When Charlie Marinelli died a couple of years ago a small group of us, after the funeral, went to the interment at the Oak Bluffs cemetery. Standing there among the graves, under cloudy skies, between the Oak Bluffs School and the water department, I reflected on the drama I had just witnessed in Our Lady, Star of the Sea Church — Linda, thin from her own recent brush with death from cancer, walking alone up the aisle, one hand on the casket, the other occasionally holding on to a pew for support. Now, here in the cemetery, Father Nagle finished the burial ritual and said to us, “A member of the family has arranged a special musical offering.” I don’t think anyone had told Father Nagle what it was going to be. We looked around, and there were no musicians — just a large pickup truck next to the black hearse, with some sound equipment and a man was bustling about. Soon we were hearing Daddy Never Was the Cadillac Kind by Confederate Railroad.

“I had nothing to do with it,” Linda commented afterward. Charlene, her daughter, had worked it out, she said. It was Charlene’s way of saying goodbye, thanking Charlie for being the down-to-earth, loving person he had been.

Now Linda is leaving us, too. Not in a hearse. She’s moving to the Cape. Once again Charlene is involved in helping us say goodbye, working with Sara Crafts on a potluck for Linda at the P.A. Club this evening.

I had wanted to go but I can’t. I want the gathering to know why I have always admired Linda, so here are the top 10 reasons.

She has always lived close to the earth. Her plant sales were a first spring stop for down-Island gardeners. She made a living with her scallop shucking operation and truck garden at Sengekontacket. This was before “sustainable” became such a green buzz word.

She took people under her wing, giving them food from her own refrigerator, a job when she could.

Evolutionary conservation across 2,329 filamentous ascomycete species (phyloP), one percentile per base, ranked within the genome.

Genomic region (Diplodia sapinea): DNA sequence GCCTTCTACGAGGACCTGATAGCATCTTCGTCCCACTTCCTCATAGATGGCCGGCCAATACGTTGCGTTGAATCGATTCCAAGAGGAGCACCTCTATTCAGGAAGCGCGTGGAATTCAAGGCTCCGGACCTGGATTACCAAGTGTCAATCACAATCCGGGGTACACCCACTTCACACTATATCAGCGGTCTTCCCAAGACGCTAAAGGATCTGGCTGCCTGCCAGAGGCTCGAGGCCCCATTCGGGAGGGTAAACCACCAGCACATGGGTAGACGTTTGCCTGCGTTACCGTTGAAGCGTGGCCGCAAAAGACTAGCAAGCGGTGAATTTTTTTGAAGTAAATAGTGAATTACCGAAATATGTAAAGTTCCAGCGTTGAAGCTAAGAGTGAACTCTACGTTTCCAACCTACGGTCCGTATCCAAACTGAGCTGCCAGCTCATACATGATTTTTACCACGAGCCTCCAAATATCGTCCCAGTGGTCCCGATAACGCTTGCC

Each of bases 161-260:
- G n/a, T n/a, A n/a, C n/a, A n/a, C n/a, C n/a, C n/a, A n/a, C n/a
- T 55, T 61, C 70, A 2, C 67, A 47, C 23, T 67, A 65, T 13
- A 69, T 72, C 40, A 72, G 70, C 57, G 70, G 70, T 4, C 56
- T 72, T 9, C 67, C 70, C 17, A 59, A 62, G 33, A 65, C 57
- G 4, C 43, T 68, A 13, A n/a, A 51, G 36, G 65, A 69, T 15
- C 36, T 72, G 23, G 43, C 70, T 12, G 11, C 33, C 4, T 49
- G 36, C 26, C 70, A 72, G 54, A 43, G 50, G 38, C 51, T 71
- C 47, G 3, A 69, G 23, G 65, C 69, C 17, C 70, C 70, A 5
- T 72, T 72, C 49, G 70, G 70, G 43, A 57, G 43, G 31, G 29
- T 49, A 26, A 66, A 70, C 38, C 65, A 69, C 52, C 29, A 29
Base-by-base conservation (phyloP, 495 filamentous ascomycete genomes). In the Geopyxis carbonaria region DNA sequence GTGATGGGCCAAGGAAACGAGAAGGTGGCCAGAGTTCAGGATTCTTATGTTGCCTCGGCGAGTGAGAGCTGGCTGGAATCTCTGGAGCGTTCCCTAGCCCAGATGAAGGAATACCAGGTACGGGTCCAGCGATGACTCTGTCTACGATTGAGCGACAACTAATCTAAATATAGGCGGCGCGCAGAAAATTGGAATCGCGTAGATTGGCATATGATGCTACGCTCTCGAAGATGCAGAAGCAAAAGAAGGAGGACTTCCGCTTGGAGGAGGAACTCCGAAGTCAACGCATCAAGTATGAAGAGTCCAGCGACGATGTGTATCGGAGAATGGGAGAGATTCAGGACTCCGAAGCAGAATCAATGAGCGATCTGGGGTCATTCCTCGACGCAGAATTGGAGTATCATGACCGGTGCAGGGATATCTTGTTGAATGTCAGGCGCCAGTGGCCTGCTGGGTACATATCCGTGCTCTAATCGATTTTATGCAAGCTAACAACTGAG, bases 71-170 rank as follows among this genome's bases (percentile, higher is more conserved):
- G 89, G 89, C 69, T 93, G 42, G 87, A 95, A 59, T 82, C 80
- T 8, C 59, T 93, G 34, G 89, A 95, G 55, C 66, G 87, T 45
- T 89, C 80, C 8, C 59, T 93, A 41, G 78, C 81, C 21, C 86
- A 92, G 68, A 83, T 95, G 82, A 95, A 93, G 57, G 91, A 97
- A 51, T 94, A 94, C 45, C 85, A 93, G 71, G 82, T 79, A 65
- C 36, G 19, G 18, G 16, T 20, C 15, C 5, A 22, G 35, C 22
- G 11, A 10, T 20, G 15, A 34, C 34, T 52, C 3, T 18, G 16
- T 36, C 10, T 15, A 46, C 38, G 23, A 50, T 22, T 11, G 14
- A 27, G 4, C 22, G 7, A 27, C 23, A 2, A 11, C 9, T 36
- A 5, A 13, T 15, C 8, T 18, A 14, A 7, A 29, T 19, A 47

She never went to college or high school. But despite having her formal education cut short at an early age, she would herself go to the law library at the Dukes County Court House, find the appropriate sections, and bring them to bear on local issues.

While never a man-hater, she constantly worked against discrimination against women in politics and the workplace.

She was a zealot for transparency. She frequently invoked provisions of the Massachusetts Open Meeting Law. She pioneered the videotaping and broadcasting of public meetings, thus changing the character of local Island government.

She was not intimidated. When Bill Graham, then chairman of the emergency board of trustees at the hospital, called for a meeting of the all-Island Selectmen up at Howes House in West Tisbury, Linda, who had served on the hospital’s board, was at the time a selectman in Oak Bluffs. She showed up at Howes House with her video camera. When Mr. Graham said there would be no videotaping, Linda insisted that the open meeting law applied. The meeting did not take place.

She modeled the motto: Say what you mean and mean what you say.

She gained public access to the beach at the mouth of Oak Bluffs harbor, securing a right-of-way over the protests of the East Chop Beach Club — not the only instance when she fought for the public’s enjoyment of its own property.

She often ran for office and usually won — school committee, board of selectmen, board of health, finance committee.

She wrote and had published a wonderful biography — Never Say Die.

Linda is leaving us her way, on her own steam. Still, we are diminished. Who can replace her?

Peter Palches

Oak Bluffs


Editors, Vineyard Gazette: